Meanwhile, crack cocaine sentences are still as much as five times longer on average than powder cocaine sentences, even with the new guidelines.

Garrett, who's serving eight years for distributing more than 50 grams of crack, hoped that with help from an attorney her sentence would be cut in half.

In her request to a judge for an attorney and a reduced sentence, Garrett said that she was getting A's in business courses at a community college. Since she went to prison in 2003, she's participated in drug rehabilitation and in a program in which she speaks to troubled young women.

In a 24-page legal brief opposing her request, federal prosecutors argued that she'd already received a lower sentence and didn't deserve any more time off.

U.S. District Judge Sam Cummings rejected her request for an attorney and agreed with prosecutors on her sentence. He didn't elaborate on his decision in his one-page ruling.

"I was shocked," Garrett said. "I thought I had done everything I was supposed to do."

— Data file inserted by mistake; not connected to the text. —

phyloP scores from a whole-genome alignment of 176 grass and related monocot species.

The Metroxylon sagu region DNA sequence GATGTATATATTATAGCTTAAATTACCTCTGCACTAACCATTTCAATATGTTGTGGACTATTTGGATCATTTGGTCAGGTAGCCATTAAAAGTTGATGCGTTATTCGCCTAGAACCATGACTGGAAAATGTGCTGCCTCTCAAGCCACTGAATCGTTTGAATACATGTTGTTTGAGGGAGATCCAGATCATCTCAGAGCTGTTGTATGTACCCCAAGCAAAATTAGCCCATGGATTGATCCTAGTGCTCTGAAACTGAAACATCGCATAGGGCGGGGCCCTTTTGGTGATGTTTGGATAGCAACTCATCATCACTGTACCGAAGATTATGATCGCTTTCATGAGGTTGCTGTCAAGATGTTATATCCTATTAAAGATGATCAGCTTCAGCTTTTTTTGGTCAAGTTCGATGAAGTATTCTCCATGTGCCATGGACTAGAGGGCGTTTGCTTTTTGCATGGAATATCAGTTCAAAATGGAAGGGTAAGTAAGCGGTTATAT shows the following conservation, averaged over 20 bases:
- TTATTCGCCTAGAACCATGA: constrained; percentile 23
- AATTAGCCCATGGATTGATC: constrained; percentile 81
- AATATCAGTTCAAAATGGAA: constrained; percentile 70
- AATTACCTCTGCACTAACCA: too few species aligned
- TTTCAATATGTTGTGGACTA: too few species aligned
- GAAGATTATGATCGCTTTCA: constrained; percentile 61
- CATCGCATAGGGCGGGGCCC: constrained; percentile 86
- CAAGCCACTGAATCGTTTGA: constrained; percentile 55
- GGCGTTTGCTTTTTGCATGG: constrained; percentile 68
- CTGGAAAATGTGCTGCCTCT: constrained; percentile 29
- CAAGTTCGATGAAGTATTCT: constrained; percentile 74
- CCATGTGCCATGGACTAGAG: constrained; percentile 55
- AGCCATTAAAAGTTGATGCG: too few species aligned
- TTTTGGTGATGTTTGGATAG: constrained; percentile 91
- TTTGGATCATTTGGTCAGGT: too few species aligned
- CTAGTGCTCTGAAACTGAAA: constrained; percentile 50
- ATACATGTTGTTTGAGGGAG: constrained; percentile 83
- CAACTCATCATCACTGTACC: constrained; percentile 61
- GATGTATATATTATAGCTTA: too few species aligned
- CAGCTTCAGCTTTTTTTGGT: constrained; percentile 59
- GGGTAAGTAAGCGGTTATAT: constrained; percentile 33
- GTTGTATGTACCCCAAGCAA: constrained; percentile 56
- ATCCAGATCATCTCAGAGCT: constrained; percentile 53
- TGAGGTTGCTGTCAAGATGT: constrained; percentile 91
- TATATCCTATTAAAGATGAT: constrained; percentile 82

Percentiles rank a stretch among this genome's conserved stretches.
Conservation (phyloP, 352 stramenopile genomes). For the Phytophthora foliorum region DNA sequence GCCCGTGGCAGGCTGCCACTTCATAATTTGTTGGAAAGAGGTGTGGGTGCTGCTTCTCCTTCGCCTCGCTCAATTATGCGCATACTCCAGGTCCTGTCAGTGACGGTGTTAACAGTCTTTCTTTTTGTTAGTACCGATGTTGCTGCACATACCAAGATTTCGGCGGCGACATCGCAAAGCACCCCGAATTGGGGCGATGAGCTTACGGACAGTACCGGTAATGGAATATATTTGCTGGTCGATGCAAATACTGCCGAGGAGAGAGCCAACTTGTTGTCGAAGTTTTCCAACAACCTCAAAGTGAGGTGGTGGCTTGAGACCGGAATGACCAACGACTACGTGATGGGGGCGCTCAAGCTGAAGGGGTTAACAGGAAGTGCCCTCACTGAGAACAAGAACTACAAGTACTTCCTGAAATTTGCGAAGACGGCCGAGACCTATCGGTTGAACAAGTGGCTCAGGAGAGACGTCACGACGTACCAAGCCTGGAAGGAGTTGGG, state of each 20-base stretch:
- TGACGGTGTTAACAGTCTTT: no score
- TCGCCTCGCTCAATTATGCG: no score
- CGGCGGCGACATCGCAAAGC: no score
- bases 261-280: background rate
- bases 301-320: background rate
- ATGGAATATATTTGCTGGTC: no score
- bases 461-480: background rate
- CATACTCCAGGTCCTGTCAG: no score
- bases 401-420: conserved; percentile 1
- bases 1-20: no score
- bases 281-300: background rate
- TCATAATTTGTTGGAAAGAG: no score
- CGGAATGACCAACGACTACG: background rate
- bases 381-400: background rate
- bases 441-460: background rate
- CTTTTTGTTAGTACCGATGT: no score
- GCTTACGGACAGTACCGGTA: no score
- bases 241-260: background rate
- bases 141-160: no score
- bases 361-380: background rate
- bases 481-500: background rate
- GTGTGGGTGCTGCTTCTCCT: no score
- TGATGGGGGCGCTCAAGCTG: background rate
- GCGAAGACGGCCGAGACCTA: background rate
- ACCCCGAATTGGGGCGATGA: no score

Garrett, 40, said in a phone interview from prison that she wanted to be released early to care for her five children. A cousin has custody of them.

Garrett said she'd researched the arguments herself "along with a whole law library of ladies" who're in the same situation. Garrett said that one of the women had a case like hers but a judge in another region appointed an attorney for her. The woman was released recently.

"It's a disadvantage not having a lawyer, because we don't have access to the prosecutor," Garrett said. "An attorney can go, and negotiate and work it out."

Garrett said she became involved in crack because her ex-boyfriend was a dealer. She said she wasn't a crack addict, but had introduced him to his connections.

"I made a mistake. I paid the price," she said.

"But just because you become a prisoner, your life isn't stopped. You can continue to better yourself as a human being and as a mother. I am a better person, I can be a good citizen and I will not be returning to prison."

Jason Hawkins, an assistant federal defender in Dallas, said Garrett appeared to be making a legitimate argument for a lower sentence but couldn't compete against experienced prosecutors.

"Not appointing counsel allows the government to run over people as if they're mere speed bumps in this process," Hawkins said. "A litigant with very little schooling is not going to be able to go up against a career prosecutor who is filing 24-page briefs on this issue."